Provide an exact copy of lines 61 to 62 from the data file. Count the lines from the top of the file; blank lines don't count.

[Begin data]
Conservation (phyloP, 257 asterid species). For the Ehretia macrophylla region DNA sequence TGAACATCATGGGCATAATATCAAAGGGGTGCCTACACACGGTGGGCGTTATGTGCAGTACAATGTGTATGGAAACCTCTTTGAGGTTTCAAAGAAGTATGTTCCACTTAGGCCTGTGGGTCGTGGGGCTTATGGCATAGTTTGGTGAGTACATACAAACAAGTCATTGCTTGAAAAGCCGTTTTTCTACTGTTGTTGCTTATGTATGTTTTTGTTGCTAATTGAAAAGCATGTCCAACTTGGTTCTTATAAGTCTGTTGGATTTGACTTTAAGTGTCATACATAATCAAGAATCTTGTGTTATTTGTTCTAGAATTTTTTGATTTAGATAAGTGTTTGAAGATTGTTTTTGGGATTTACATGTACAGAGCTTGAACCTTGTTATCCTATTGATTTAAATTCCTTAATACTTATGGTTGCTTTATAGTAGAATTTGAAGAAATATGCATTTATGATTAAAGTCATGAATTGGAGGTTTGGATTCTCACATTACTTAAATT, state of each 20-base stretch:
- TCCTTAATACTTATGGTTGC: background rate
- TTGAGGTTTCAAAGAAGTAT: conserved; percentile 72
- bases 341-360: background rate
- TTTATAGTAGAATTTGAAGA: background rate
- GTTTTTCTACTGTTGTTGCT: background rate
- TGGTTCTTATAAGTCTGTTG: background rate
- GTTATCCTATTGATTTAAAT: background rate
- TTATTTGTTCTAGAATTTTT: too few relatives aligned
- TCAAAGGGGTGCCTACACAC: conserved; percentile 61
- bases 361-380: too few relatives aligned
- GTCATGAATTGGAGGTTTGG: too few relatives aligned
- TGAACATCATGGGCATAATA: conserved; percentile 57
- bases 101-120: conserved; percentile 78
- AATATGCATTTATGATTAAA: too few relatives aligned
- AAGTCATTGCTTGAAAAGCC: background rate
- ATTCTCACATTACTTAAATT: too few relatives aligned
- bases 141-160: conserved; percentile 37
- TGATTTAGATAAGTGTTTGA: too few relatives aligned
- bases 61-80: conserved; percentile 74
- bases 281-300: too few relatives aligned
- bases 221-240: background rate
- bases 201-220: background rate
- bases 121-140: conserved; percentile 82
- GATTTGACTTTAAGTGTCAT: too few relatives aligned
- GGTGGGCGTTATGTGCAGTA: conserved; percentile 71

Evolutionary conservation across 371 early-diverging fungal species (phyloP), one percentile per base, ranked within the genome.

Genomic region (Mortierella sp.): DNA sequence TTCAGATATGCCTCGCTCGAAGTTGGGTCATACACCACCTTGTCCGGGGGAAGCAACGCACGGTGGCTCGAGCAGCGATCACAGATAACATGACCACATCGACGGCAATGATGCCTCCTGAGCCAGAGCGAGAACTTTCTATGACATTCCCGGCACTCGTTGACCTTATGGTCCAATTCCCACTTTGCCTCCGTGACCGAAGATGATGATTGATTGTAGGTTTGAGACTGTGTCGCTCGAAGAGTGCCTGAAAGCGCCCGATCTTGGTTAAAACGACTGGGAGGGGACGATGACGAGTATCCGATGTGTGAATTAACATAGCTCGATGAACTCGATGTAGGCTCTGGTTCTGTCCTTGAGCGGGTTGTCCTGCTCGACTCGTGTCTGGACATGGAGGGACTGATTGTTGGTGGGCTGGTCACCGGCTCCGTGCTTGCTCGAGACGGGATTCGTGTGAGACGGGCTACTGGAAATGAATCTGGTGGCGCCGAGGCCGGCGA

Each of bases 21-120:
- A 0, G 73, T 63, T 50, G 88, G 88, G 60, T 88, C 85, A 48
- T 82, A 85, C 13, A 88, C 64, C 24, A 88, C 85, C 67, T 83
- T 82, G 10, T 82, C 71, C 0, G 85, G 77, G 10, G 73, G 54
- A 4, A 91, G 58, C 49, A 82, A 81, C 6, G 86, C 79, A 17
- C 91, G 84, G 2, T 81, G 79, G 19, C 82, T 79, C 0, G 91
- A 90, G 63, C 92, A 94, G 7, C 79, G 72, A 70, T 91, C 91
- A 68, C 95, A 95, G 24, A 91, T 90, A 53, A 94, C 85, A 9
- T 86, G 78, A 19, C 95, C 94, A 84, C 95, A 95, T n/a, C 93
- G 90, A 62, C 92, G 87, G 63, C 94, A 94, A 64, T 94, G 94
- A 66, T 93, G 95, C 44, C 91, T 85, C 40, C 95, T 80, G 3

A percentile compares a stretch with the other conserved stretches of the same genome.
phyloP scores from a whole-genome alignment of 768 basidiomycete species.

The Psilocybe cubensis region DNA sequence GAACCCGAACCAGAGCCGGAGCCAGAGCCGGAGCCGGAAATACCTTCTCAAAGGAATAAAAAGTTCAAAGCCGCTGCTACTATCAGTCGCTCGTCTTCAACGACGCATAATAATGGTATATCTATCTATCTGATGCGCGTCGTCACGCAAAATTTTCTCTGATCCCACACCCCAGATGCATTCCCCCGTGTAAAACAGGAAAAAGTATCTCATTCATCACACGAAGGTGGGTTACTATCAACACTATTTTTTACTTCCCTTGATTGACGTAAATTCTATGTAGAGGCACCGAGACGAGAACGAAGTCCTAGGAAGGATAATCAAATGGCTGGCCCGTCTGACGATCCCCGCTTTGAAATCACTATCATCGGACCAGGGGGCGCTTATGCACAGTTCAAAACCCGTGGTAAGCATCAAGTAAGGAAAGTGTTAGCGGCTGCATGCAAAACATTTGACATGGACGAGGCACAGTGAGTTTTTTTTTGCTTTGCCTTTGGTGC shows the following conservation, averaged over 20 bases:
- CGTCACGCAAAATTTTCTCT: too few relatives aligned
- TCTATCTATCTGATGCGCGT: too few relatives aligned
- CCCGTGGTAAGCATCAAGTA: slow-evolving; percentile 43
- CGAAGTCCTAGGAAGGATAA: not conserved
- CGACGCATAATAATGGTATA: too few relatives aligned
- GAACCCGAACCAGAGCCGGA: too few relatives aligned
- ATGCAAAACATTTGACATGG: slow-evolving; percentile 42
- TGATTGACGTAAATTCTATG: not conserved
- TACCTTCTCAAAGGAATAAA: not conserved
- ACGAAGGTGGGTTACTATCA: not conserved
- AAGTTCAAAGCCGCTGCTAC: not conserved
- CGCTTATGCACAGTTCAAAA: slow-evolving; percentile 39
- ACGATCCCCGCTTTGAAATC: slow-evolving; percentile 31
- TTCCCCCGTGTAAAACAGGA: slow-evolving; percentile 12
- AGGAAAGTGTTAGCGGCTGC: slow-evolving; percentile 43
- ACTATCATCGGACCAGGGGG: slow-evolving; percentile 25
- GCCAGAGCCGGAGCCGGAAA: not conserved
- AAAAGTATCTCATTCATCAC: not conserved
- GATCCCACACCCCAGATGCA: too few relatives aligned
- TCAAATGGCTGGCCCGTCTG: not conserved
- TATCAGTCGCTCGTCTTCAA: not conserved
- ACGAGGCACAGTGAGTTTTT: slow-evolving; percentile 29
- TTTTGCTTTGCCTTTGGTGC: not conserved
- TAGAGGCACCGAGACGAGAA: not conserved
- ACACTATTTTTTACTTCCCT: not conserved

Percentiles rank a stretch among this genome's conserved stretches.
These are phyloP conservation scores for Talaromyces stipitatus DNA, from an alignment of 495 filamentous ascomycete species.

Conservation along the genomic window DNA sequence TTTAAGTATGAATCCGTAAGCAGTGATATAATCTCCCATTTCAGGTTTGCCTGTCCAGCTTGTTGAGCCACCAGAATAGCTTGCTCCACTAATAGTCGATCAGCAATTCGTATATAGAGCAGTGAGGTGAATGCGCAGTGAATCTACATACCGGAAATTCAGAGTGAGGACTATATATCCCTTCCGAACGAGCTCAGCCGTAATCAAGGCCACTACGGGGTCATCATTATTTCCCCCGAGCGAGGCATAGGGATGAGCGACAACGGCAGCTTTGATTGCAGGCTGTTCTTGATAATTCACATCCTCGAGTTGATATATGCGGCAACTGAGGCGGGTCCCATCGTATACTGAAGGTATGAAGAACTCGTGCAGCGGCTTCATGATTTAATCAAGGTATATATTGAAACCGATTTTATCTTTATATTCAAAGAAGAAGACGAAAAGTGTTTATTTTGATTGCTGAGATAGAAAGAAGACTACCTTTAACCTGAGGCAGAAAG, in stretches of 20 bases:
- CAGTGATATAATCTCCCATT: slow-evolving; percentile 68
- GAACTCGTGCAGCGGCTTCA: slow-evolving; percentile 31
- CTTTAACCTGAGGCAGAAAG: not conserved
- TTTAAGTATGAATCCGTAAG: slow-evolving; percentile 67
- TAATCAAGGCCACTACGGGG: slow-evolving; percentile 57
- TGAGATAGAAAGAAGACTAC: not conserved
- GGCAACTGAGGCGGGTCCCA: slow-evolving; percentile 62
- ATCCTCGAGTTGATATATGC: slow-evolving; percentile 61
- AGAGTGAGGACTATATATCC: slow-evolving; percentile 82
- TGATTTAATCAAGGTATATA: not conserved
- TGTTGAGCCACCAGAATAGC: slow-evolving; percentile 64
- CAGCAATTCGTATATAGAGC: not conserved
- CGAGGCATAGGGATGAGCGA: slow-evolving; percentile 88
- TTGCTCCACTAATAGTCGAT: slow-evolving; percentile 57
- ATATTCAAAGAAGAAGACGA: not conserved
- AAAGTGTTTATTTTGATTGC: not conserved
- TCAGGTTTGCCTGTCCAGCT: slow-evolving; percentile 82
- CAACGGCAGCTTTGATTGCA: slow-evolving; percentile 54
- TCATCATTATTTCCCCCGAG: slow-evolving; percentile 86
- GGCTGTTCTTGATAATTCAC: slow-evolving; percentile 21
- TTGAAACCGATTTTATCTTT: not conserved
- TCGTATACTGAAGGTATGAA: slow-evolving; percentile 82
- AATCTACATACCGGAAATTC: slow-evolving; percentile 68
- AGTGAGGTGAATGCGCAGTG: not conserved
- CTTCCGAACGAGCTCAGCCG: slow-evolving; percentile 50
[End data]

- GATCCCACACCCCAGATGCA: too few relatives aligned
- TCAAATGGCTGGCCCGTCTG: not conserved